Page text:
My daughter’s ribbons, yellow and deep red, hang on the wall over her desk. She earned them a year ago competing in track in the spring and summer. She doesn’t care about the colors or the place they indicate—second, sixth, fourth. To her, each makes an equal decoration.
She keeps their meaning personal and small.
I haven’t yet met the person who doesn’t treat the specific circuit of their life as universal, as the template for human striving. And each one is right. What I live is the brightest glimpse of universe I’ll ever know. But each of us is also wrong for the very same reason.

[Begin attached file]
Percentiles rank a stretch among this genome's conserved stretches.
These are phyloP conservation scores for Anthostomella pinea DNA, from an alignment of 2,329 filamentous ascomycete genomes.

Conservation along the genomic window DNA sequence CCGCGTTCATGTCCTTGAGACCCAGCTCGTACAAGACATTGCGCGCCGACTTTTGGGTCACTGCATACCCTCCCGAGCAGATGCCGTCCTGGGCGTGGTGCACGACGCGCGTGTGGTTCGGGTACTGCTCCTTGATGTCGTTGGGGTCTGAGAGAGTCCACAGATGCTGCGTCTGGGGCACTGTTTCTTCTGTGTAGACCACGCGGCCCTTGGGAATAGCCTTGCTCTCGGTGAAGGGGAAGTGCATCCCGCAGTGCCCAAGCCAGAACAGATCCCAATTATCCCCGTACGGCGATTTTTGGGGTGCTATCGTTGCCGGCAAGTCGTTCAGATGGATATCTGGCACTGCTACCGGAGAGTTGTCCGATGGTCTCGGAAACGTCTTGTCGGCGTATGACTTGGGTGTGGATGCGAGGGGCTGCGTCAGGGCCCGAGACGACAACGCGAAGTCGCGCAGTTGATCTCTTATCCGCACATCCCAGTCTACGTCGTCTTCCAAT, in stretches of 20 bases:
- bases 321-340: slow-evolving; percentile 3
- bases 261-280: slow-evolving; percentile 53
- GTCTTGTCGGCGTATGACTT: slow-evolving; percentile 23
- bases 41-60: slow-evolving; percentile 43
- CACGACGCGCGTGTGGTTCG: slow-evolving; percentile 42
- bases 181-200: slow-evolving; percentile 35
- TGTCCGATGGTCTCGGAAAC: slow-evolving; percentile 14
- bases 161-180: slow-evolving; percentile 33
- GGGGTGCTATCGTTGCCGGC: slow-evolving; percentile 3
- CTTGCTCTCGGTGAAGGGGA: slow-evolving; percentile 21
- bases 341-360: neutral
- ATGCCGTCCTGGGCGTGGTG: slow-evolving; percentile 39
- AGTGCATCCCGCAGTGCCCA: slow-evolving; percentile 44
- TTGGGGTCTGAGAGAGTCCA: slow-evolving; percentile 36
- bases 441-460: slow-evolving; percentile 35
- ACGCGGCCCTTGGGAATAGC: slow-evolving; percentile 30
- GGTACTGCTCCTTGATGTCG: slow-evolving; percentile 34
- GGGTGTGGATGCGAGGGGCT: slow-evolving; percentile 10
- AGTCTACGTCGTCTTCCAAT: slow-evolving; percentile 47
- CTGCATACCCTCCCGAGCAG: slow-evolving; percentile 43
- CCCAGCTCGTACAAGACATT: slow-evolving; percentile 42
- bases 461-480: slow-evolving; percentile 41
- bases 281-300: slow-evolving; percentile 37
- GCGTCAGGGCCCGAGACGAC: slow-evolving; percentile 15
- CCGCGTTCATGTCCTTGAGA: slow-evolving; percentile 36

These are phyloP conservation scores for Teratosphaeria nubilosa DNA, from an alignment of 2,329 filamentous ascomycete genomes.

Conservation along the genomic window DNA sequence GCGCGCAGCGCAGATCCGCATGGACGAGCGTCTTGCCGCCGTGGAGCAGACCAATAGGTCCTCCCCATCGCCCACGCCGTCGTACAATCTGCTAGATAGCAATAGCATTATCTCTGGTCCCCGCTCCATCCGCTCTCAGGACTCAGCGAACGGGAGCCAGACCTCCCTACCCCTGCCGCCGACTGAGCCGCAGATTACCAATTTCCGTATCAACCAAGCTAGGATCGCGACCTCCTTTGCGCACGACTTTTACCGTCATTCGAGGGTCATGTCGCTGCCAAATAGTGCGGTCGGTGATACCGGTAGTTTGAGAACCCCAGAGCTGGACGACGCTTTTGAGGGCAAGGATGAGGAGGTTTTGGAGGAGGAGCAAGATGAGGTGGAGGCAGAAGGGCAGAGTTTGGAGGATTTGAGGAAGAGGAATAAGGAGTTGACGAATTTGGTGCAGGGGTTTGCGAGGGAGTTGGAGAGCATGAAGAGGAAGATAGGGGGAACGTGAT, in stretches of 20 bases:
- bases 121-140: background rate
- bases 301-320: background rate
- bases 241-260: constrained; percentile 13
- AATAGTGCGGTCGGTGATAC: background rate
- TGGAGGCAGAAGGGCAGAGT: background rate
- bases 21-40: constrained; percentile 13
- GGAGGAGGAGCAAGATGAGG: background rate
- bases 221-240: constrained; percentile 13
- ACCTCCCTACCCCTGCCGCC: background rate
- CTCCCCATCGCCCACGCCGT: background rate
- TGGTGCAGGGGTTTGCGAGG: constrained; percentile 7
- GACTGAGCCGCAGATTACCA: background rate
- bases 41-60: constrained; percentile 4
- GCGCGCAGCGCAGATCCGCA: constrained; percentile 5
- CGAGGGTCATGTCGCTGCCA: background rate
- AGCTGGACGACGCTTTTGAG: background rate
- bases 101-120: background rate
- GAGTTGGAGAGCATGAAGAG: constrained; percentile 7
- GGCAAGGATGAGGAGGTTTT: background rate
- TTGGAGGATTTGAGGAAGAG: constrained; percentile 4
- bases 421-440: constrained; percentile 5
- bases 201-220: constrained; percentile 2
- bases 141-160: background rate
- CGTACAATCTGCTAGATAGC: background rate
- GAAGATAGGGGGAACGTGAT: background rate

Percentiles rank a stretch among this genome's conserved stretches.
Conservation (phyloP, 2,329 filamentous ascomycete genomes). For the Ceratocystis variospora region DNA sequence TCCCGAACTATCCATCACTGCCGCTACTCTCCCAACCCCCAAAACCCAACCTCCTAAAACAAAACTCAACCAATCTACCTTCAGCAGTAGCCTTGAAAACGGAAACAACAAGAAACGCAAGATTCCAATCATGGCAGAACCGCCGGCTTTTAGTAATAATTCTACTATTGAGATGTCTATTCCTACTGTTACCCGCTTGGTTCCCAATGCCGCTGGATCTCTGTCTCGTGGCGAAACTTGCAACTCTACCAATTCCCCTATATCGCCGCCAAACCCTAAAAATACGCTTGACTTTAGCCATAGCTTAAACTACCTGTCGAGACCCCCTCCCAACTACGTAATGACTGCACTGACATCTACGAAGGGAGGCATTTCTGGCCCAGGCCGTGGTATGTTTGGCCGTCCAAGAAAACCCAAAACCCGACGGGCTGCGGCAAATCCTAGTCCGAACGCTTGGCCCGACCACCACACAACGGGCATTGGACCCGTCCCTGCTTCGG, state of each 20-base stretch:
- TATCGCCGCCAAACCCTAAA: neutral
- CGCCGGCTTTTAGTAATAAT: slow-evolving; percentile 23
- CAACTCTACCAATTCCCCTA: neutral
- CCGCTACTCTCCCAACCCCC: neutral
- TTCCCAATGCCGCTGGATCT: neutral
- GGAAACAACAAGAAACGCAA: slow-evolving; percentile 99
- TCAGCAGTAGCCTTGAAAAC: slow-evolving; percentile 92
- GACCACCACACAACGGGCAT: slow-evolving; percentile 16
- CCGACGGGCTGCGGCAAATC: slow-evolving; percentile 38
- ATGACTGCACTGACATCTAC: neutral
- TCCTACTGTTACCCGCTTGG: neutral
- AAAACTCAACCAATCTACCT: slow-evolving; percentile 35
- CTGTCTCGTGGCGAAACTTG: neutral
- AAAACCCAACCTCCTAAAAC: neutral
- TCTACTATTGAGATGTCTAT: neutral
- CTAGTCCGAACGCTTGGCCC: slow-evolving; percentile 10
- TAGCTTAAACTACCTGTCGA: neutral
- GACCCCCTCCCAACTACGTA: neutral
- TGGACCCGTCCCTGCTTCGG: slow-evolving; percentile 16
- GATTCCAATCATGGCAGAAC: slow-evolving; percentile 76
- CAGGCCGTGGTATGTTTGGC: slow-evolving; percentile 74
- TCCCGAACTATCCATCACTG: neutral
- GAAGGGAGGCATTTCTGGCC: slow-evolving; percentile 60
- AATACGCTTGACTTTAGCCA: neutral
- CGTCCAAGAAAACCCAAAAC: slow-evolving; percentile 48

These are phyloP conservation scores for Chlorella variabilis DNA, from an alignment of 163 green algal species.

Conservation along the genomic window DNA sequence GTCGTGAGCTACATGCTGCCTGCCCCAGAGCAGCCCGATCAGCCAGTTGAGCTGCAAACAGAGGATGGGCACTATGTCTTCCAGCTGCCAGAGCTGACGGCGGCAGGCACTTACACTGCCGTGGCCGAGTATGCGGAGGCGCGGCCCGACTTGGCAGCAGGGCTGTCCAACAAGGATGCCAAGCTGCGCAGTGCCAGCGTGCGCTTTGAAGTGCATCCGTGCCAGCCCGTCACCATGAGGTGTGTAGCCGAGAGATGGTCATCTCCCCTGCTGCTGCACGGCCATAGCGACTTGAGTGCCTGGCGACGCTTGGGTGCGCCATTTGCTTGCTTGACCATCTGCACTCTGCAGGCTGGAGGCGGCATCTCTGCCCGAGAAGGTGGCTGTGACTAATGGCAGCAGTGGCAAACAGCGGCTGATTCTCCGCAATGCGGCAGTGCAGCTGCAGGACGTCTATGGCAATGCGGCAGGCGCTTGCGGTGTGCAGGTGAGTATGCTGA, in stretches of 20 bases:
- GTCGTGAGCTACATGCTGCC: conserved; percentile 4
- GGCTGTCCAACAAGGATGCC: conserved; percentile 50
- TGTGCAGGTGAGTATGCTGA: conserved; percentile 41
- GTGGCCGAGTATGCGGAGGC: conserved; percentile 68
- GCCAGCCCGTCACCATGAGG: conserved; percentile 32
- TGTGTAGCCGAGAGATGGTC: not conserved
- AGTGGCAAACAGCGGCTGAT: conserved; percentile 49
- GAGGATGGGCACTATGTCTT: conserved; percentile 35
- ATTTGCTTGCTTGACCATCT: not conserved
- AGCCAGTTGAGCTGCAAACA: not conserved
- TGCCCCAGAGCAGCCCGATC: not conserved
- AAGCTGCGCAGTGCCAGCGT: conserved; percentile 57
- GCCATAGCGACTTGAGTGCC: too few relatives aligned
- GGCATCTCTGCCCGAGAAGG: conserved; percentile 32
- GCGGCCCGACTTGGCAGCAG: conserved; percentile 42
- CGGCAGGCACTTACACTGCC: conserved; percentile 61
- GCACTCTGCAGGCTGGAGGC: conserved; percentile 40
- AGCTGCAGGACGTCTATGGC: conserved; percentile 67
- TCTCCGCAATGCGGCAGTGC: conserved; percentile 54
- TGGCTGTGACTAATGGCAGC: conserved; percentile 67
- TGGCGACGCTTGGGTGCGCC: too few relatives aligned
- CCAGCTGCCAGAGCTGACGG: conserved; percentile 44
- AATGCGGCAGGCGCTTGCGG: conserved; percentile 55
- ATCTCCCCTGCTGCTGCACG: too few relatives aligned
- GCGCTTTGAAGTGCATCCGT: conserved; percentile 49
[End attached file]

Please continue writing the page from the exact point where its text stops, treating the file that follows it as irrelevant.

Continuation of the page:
No one feels the specific pulse of another. No one soaks in another’s sweat or smells the other’s stench as their own.
Humanity’s original sin lies in not accepting this. In insisting that the skin of my existence can clothe your limbs. That…
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